I’ve been following the global warming story for many, many years due to my interest and concern with conservation and the environment. It has not been a happy journey. There used to be agreement between conservationists and environmentalists on almost everything. Not any more. Enviromentalism now means global warming before everything. Groups like Friends of the Earth were hailing as a great victory for conservation the defeat of a proposed quarry on the island of Harris. Now they are in favour of giant wind turbines stretching mile after mile in the same place. Anything that can be seen to do something to combat global warming, however miniscule, is justified to environmentalists regardless of any other damage it may do. The idea of wilderness and nature having any value has gone. FOE founder David Brower, who spent much of his life fighting for wilderness protection and restoration, would be horrified to discover the group now favours industrialising wild places. I used to support groups like FOE. I find it hard to do so now. And when an environmental activist like George Monbiot calls for wind turbines on top of every hill in Scotland I think people like him are enemies of wild places and therefore my enemies too.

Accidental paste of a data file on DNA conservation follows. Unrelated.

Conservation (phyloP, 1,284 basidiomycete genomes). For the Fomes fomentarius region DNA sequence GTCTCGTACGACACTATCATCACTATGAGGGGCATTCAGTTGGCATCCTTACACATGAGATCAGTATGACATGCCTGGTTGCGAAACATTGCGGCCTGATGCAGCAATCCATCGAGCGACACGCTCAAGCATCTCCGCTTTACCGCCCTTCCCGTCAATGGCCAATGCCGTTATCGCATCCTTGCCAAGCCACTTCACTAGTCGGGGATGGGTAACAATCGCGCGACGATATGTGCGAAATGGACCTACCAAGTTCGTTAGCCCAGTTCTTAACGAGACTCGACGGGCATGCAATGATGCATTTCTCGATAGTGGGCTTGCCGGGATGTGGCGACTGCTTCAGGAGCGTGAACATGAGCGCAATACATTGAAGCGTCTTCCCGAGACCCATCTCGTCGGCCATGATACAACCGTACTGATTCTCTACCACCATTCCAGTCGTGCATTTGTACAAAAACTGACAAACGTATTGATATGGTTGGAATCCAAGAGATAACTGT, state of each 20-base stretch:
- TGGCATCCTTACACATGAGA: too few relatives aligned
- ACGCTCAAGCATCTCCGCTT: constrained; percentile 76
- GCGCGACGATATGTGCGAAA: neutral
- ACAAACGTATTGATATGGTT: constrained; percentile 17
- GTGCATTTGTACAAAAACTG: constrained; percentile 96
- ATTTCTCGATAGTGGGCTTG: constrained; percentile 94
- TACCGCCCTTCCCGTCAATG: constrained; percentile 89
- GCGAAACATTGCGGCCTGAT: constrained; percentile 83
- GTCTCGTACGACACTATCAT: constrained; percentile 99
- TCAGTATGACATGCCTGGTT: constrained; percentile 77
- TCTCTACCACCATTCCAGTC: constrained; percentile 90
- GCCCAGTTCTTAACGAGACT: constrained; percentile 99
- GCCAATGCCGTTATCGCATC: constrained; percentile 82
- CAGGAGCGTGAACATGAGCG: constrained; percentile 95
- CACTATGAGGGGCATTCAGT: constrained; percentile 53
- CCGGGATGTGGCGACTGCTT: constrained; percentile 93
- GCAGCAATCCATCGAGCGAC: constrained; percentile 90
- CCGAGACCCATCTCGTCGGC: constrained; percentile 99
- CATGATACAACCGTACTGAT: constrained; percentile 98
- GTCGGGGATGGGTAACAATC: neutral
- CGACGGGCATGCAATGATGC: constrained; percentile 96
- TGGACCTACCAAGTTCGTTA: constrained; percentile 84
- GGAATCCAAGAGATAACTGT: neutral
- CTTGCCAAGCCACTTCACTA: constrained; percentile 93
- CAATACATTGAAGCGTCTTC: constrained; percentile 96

Global warming threatens humanity as we live at present, in our ever burgeoning numbers, and the natural world as it exists now. It does not threaten the planet or life in general. But it could wipe out many species and habitats as well as ruining our lifestyle. So I do think action needs to be taken. But that action must not also wipe out species and habitats. Environmentalists say that covering the hills in wind turbines, roads and power lines is necessary because otherwise the hills will suffer due to global warming. So destroying them now is okay because if we don’t they’ll be destroyed in the future? No, this is not okay. The price for combating global warming cannot be the trashing of wild places. To do so would be to so diminish the world that it would not be worth saving anyway. If wild places, the environment we come from and depend on, cannot be saved then what can? Wilderness, I truly believe, is essential to the human spirit. It’s not an add-on, not an option. We need it.